The Great Depression had so constricted state revenues by 1933 that the legislature was forced to cut the Society’s budget deeply enough to kill the young Quarterly. … In 1939, the legislature was able to appropriate $5,000 for the next biennium, and the Quarterly was resurrected.[17]

The Society … [from 1936 to 1948] moved through three overlapping phases. The creation of a small research library with a generous gift of books from Alter and revival of the Quarterly in 1939, accompanied by a consistent membership effort by Sinclair established the Society on its modern foundation.[18]

Marguerite Sinclair’s office from the early 1940s fulfilled numerous requests to proofread inscriptions written for state highway markers and some inquiries from private history groups seeking verification of their proposed historical markers.[19]

[F]or several years after 1941 the Society was transformed into a historical records office. It chronicled Utah’s participation in World War II, an assignment which diverted it from other planned activities. In the late 1940s an awareness born of New Deal records surveys turned the Society toward its obligation to preserve noncurrent state and county records. An archives program was the hope of board member William R. Palmer, but more pressing challenges faced officers as first J. Cecil Alter moved and then Miss Sinclair married and both resigned.[20]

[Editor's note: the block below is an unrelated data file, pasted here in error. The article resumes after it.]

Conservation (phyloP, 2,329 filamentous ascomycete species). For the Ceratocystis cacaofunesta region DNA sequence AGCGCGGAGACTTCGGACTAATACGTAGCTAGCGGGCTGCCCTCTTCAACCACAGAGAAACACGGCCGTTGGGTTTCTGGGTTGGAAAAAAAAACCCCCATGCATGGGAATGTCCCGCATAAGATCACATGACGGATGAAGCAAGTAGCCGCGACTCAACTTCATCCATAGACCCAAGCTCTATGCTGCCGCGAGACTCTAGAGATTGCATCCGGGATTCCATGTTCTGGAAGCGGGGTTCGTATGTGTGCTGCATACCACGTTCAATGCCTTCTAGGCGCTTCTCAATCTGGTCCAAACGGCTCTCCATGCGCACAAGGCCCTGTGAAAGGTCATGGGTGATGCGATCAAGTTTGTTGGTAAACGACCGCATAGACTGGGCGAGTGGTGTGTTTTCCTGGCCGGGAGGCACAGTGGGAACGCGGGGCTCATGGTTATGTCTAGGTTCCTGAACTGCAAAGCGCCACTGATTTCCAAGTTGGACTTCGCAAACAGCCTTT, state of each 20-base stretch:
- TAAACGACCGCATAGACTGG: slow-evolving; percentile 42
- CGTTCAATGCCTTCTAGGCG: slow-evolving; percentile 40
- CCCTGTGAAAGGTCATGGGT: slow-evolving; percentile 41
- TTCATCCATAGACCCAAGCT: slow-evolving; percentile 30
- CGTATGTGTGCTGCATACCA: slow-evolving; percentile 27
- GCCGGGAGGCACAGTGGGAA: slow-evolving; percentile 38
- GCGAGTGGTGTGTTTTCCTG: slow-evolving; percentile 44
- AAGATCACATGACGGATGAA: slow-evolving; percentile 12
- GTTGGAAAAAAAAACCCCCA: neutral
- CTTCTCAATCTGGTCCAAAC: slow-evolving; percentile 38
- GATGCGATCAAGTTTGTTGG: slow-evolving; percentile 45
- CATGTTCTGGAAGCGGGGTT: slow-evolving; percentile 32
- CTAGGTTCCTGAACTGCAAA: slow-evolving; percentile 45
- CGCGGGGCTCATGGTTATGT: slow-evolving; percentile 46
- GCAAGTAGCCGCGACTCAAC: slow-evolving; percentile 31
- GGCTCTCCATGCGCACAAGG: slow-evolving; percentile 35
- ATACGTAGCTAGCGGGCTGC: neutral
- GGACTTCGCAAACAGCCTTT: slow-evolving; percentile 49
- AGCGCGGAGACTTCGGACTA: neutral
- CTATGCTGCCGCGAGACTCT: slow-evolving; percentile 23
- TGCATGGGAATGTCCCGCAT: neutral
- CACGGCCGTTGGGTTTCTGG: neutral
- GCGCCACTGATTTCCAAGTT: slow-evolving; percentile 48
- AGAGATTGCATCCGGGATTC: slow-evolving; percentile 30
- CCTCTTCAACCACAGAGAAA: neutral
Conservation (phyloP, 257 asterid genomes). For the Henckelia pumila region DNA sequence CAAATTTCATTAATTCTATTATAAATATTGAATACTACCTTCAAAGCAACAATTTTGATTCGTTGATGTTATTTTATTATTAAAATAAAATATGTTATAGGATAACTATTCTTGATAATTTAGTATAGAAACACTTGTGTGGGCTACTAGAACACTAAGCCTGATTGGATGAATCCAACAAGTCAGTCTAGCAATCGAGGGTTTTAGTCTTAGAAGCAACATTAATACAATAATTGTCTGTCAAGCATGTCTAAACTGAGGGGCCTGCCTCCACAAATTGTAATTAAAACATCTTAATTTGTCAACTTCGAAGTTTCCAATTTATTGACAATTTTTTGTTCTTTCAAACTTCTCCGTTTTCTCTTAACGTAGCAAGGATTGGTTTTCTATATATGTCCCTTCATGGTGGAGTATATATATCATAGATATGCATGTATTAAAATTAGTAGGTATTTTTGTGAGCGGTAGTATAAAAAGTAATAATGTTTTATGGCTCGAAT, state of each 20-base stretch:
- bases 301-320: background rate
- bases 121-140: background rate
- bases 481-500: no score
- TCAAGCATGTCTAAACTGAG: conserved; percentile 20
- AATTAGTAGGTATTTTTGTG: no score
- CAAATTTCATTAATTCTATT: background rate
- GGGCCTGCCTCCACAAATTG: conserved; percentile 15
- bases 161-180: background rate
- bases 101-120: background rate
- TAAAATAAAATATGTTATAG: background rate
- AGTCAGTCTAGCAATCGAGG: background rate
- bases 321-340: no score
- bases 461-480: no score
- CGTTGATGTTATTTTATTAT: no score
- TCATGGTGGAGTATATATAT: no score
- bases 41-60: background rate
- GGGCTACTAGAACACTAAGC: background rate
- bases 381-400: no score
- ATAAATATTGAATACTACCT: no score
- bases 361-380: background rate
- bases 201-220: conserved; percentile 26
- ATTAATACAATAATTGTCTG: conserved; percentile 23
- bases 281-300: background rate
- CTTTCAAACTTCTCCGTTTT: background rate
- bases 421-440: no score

The first goal of Utah State University history professor Joel E. Ricks when he began an eight-year term as president in 1949 was to find a qualified editor for Society publications. … From a field of a half-dozen candidates, the board selected A. Russell Mortensen. … He was hired September 1, 1950, as an executive secretary-editor, a position renamed “director” midway in his tenure to reflect his strengthened administrative role.[21]

[A. R. Mortensen] was not only the first Ph.D. to lead the Society but also the first person with any academic training in history at all to have been involved in management of the organization.[22]

The task of building a research library was entrusted to John W. James, Jr., librarian from 1952 to 1971. … Professional direction for the library attracted numerous gifts of all kinds and provided a valuable service for Utah historians. Another major program inaugurated during this period was the archives. Despite inadequate funding and substandard housing, Everett L. Cooley charted a solid path for implementing records management and archival programs as state archivist from 1954 to 1960.[23]